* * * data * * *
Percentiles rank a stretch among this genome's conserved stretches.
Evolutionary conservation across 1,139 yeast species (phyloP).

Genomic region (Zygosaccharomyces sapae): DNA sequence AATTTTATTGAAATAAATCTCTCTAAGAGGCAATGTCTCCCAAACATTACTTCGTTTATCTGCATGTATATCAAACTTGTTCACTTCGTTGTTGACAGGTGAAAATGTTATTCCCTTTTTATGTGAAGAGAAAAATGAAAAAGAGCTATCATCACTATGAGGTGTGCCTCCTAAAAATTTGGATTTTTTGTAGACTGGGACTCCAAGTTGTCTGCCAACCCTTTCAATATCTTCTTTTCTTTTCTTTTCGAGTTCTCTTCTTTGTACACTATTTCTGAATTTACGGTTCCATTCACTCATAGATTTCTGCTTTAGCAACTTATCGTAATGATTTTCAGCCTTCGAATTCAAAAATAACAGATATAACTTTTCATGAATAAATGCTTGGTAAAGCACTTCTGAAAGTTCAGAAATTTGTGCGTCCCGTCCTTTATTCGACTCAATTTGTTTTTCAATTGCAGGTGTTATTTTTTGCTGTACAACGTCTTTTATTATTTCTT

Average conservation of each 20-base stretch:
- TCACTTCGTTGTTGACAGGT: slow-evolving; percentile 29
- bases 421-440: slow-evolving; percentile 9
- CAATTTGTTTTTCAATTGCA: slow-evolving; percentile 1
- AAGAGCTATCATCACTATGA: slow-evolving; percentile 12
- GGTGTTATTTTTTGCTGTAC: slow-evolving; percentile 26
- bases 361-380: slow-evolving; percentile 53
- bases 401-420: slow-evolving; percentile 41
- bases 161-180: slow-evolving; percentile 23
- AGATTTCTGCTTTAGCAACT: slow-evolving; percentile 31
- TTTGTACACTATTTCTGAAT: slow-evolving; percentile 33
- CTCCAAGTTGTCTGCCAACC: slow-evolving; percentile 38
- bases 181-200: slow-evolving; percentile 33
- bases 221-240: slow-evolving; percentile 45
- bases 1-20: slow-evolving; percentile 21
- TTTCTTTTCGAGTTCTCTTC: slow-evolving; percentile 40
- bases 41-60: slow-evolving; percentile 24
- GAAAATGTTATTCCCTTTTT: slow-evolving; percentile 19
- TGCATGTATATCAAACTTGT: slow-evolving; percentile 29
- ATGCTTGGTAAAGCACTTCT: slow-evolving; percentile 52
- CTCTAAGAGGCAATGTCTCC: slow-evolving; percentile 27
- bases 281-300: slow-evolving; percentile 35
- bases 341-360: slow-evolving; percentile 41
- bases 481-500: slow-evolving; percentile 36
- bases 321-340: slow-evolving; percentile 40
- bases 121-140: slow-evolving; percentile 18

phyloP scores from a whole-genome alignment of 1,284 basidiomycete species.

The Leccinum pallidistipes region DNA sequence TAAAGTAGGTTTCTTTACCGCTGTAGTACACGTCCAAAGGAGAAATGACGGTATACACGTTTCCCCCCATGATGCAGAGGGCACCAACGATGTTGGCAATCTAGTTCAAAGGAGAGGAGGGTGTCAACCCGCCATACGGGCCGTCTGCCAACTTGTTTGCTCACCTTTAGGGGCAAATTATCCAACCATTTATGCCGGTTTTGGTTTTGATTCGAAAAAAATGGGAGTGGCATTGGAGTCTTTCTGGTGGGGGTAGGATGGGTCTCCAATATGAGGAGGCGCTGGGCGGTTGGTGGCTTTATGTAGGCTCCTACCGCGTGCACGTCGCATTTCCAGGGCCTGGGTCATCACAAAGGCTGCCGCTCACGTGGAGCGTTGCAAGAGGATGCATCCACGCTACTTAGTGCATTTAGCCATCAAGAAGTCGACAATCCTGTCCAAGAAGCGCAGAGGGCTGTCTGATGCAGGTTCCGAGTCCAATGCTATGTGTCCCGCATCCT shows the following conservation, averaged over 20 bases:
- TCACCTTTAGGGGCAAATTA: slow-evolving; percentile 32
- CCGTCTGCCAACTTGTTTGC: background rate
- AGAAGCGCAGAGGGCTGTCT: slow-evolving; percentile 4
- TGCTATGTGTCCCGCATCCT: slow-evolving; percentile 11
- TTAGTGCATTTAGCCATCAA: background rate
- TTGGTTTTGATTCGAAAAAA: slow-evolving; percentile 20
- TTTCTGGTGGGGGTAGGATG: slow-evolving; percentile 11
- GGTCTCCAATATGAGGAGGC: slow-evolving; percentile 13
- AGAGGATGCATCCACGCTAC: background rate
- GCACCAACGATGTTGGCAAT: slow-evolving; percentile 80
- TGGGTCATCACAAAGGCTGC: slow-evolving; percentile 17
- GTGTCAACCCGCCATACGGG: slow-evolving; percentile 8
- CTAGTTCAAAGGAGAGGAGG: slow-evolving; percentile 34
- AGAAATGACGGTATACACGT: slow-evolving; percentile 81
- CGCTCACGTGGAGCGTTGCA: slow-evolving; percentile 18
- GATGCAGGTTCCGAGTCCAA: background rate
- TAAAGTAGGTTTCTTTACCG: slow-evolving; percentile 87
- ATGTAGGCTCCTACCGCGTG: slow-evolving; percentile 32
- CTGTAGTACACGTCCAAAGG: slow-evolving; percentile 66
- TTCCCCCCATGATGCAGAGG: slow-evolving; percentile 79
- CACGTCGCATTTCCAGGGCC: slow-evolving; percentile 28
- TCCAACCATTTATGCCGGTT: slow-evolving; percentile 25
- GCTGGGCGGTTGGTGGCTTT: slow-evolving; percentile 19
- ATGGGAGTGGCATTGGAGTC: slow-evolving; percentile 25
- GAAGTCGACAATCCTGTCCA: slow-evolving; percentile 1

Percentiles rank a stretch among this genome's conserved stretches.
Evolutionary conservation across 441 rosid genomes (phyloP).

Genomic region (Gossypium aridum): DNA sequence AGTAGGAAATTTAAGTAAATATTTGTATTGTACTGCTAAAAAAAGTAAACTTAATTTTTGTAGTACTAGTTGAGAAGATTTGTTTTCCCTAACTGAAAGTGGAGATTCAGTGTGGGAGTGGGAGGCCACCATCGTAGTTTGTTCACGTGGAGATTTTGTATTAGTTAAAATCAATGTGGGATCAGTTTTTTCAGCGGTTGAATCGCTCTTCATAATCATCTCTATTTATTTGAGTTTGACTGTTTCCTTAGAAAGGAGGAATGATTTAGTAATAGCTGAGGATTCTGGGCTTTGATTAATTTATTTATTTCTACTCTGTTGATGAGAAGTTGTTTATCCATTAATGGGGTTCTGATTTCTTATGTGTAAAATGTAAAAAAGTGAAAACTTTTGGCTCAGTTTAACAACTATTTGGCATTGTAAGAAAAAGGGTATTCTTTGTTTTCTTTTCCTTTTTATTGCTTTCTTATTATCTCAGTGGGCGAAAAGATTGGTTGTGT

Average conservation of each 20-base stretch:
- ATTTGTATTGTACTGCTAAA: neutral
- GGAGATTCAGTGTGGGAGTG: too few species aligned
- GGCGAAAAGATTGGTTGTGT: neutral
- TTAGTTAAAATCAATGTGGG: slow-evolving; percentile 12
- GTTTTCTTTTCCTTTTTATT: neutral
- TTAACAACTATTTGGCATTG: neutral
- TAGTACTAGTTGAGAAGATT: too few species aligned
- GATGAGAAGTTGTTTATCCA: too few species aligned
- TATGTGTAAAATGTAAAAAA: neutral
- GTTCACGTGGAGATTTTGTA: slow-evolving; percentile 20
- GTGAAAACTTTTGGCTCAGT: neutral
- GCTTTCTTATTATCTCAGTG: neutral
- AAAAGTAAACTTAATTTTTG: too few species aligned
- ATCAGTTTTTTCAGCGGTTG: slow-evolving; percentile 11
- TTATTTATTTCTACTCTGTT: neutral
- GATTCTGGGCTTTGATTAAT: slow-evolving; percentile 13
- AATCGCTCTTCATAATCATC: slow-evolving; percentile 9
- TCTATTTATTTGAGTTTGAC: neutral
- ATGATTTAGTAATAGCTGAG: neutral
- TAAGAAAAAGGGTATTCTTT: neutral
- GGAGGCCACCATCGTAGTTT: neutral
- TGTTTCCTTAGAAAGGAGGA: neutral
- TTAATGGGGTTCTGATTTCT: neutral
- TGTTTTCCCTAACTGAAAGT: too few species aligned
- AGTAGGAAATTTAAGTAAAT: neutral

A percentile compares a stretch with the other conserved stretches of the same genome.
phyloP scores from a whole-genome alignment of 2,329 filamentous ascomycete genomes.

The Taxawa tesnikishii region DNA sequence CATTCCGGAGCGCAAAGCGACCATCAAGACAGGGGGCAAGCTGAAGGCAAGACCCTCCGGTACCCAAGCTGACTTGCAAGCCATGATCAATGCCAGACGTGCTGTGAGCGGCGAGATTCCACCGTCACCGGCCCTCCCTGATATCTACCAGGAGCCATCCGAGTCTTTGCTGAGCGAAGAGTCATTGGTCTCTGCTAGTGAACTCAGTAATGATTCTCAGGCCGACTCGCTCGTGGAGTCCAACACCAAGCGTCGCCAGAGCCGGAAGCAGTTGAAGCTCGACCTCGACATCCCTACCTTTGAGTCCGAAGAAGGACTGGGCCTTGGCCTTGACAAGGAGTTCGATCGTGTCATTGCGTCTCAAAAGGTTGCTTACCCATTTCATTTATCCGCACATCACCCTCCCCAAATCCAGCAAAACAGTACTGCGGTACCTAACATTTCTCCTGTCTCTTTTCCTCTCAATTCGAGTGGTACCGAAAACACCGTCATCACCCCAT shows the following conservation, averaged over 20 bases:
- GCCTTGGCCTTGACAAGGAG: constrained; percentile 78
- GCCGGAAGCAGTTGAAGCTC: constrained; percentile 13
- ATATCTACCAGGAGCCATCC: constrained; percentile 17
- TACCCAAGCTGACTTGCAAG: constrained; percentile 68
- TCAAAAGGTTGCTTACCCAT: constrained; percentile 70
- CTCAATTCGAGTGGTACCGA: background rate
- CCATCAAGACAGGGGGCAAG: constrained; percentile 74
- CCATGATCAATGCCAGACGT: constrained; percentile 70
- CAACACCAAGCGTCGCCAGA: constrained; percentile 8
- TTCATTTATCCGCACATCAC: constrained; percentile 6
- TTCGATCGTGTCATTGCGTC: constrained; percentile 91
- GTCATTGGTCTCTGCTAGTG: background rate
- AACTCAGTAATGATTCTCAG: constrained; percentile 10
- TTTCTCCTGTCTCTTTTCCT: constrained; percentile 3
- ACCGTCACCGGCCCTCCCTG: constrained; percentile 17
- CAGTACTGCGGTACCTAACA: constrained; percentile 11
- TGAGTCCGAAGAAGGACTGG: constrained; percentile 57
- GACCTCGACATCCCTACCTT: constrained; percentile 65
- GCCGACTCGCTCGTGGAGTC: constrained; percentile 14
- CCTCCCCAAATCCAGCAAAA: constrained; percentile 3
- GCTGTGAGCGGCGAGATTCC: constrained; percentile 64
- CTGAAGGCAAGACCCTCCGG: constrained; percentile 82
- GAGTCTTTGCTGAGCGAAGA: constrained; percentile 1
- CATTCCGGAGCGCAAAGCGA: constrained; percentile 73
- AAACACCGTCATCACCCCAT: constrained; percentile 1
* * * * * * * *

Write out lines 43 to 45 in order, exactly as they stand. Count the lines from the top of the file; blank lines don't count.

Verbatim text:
- GTGTCAACCCGCCATACGGG: slow-evolving; percentile 8
- CTAGTTCAAAGGAGAGGAGG: slow-evolving; percentile 34
- AGAAATGACGGTATACACGT: slow-evolving; percentile 81